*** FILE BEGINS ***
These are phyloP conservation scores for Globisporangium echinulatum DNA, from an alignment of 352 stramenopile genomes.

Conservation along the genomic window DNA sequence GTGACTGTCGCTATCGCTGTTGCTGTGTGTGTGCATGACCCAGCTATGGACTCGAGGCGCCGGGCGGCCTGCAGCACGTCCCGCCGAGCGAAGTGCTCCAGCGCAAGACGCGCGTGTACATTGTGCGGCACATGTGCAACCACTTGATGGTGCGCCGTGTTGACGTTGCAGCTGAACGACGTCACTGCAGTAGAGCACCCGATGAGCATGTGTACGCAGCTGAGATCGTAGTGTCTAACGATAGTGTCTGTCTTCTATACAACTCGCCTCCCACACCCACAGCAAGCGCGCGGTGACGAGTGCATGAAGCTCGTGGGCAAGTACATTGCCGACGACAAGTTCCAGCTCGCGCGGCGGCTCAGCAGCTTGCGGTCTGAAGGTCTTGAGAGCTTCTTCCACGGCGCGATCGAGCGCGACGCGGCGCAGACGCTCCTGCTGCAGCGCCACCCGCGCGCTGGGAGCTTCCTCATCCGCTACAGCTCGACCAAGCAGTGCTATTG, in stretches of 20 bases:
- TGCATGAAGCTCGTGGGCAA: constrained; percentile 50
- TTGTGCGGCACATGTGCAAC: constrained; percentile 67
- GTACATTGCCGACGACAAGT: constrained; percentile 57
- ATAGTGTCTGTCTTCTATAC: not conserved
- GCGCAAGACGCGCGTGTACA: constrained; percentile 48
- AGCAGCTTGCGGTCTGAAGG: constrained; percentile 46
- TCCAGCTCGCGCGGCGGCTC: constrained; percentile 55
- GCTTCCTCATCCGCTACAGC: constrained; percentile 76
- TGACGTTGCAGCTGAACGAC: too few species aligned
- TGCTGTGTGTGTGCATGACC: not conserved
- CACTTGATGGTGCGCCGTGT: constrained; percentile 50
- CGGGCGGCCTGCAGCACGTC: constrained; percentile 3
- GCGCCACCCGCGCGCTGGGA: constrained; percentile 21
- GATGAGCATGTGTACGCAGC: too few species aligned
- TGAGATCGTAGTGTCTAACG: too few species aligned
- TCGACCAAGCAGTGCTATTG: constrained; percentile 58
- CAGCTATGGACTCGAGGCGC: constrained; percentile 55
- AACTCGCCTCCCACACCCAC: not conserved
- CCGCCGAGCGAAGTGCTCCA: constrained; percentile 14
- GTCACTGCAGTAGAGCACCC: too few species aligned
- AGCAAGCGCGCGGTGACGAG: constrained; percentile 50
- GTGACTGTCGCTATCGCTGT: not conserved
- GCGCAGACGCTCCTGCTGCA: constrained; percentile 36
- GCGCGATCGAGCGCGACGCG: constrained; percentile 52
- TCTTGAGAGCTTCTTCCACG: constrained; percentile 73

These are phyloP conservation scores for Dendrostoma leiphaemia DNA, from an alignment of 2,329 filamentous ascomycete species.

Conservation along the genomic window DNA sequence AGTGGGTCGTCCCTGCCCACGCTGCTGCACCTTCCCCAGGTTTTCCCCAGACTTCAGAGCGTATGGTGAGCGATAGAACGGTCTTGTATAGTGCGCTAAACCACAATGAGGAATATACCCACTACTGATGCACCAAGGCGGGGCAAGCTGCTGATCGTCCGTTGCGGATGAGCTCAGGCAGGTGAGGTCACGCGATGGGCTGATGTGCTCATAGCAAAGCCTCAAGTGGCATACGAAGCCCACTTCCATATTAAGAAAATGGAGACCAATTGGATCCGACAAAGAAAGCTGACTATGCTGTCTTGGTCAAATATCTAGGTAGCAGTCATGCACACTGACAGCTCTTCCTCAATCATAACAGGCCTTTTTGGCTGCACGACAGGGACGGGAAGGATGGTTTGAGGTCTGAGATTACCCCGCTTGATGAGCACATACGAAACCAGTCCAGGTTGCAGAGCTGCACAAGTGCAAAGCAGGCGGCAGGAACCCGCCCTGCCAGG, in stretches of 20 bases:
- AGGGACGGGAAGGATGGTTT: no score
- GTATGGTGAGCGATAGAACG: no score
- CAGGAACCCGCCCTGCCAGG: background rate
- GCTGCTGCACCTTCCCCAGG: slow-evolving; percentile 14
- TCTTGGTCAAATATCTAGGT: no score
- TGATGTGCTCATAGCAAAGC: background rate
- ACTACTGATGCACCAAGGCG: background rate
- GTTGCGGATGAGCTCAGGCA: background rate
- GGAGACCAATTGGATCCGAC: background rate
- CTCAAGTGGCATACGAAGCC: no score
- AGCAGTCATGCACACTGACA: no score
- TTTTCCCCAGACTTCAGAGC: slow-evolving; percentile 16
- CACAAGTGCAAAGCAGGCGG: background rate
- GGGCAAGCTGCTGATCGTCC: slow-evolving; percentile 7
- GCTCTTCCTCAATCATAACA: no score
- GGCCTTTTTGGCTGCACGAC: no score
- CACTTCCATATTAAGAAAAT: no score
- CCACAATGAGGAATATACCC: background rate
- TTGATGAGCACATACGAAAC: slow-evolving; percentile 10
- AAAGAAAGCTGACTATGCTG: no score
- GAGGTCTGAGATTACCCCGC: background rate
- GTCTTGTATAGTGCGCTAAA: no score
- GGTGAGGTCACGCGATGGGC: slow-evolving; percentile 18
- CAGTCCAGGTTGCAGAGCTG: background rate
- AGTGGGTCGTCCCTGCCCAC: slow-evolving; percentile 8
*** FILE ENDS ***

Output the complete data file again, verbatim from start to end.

These are phyloP conservation scores for Globisporangium echinulatum DNA, from an alignment of 352 stramenopile genomes.

Conservation along the genomic window DNA sequence GTGACTGTCGCTATCGCTGTTGCTGTGTGTGTGCATGACCCAGCTATGGACTCGAGGCGCCGGGCGGCCTGCAGCACGTCCCGCCGAGCGAAGTGCTCCAGCGCAAGACGCGCGTGTACATTGTGCGGCACATGTGCAACCACTTGATGGTGCGCCGTGTTGACGTTGCAGCTGAACGACGTCACTGCAGTAGAGCACCCGATGAGCATGTGTACGCAGCTGAGATCGTAGTGTCTAACGATAGTGTCTGTCTTCTATACAACTCGCCTCCCACACCCACAGCAAGCGCGCGGTGACGAGTGCATGAAGCTCGTGGGCAAGTACATTGCCGACGACAAGTTCCAGCTCGCGCGGCGGCTCAGCAGCTTGCGGTCTGAAGGTCTTGAGAGCTTCTTCCACGGCGCGATCGAGCGCGACGCGGCGCAGACGCTCCTGCTGCAGCGCCACCCGCGCGCTGGGAGCTTCCTCATCCGCTACAGCTCGACCAAGCAGTGCTATTG, in stretches of 20 bases:
- TGCATGAAGCTCGTGGGCAA: constrained; percentile 50
- TTGTGCGGCACATGTGCAAC: constrained; percentile 67
- GTACATTGCCGACGACAAGT: constrained; percentile 57
- ATAGTGTCTGTCTTCTATAC: not conserved
- GCGCAAGACGCGCGTGTACA: constrained; percentile 48
- AGCAGCTTGCGGTCTGAAGG: constrained; percentile 46
- TCCAGCTCGCGCGGCGGCTC: constrained; percentile 55
- GCTTCCTCATCCGCTACAGC: constrained; percentile 76
- TGACGTTGCAGCTGAACGAC: too few species aligned
- TGCTGTGTGTGTGCATGACC: not conserved
- CACTTGATGGTGCGCCGTGT: constrained; percentile 50
- CGGGCGGCCTGCAGCACGTC: constrained; percentile 3
- GCGCCACCCGCGCGCTGGGA: constrained; percentile 21
- GATGAGCATGTGTACGCAGC: too few species aligned
- TGAGATCGTAGTGTCTAACG: too few species aligned
- TCGACCAAGCAGTGCTATTG: constrained; percentile 58
- CAGCTATGGACTCGAGGCGC: constrained; percentile 55
- AACTCGCCTCCCACACCCAC: not conserved
- CCGCCGAGCGAAGTGCTCCA: constrained; percentile 14
- GTCACTGCAGTAGAGCACCC: too few species aligned
- AGCAAGCGCGCGGTGACGAG: constrained; percentile 50
- GTGACTGTCGCTATCGCTGT: not conserved
- GCGCAGACGCTCCTGCTGCA: constrained; percentile 36
- GCGCGATCGAGCGCGACGCG: constrained; percentile 52
- TCTTGAGAGCTTCTTCCACG: constrained; percentile 73

These are phyloP conservation scores for Dendrostoma leiphaemia DNA, from an alignment of 2,329 filamentous ascomycete species.

Conservation along the genomic window DNA sequence AGTGGGTCGTCCCTGCCCACGCTGCTGCACCTTCCCCAGGTTTTCCCCAGACTTCAGAGCGTATGGTGAGCGATAGAACGGTCTTGTATAGTGCGCTAAACCACAATGAGGAATATACCCACTACTGATGCACCAAGGCGGGGCAAGCTGCTGATCGTCCGTTGCGGATGAGCTCAGGCAGGTGAGGTCACGCGATGGGCTGATGTGCTCATAGCAAAGCCTCAAGTGGCATACGAAGCCCACTTCCATATTAAGAAAATGGAGACCAATTGGATCCGACAAAGAAAGCTGACTATGCTGTCTTGGTCAAATATCTAGGTAGCAGTCATGCACACTGACAGCTCTTCCTCAATCATAACAGGCCTTTTTGGCTGCACGACAGGGACGGGAAGGATGGTTTGAGGTCTGAGATTACCCCGCTTGATGAGCACATACGAAACCAGTCCAGGTTGCAGAGCTGCACAAGTGCAAAGCAGGCGGCAGGAACCCGCCCTGCCAGG, in stretches of 20 bases:
- AGGGACGGGAAGGATGGTTT: no score
- GTATGGTGAGCGATAGAACG: no score
- CAGGAACCCGCCCTGCCAGG: background rate
- GCTGCTGCACCTTCCCCAGG: slow-evolving; percentile 14
- TCTTGGTCAAATATCTAGGT: no score
- TGATGTGCTCATAGCAAAGC: background rate
- ACTACTGATGCACCAAGGCG: background rate
- GTTGCGGATGAGCTCAGGCA: background rate
- GGAGACCAATTGGATCCGAC: background rate
- CTCAAGTGGCATACGAAGCC: no score
- AGCAGTCATGCACACTGACA: no score
- TTTTCCCCAGACTTCAGAGC: slow-evolving; percentile 16
- CACAAGTGCAAAGCAGGCGG: background rate
- GGGCAAGCTGCTGATCGTCC: slow-evolving; percentile 7
- GCTCTTCCTCAATCATAACA: no score
- GGCCTTTTTGGCTGCACGAC: no score
- CACTTCCATATTAAGAAAAT: no score
- CCACAATGAGGAATATACCC: background rate
- TTGATGAGCACATACGAAAC: slow-evolving; percentile 10
- AAAGAAAGCTGACTATGCTG: no score
- GAGGTCTGAGATTACCCCGC: background rate
- GTCTTGTATAGTGCGCTAAA: no score
- GGTGAGGTCACGCGATGGGC: slow-evolving; percentile 18
- CAGTCCAGGTTGCAGAGCTG: background rate
- AGTGGGTCGTCCCTGCCCAC: slow-evolving; percentile 8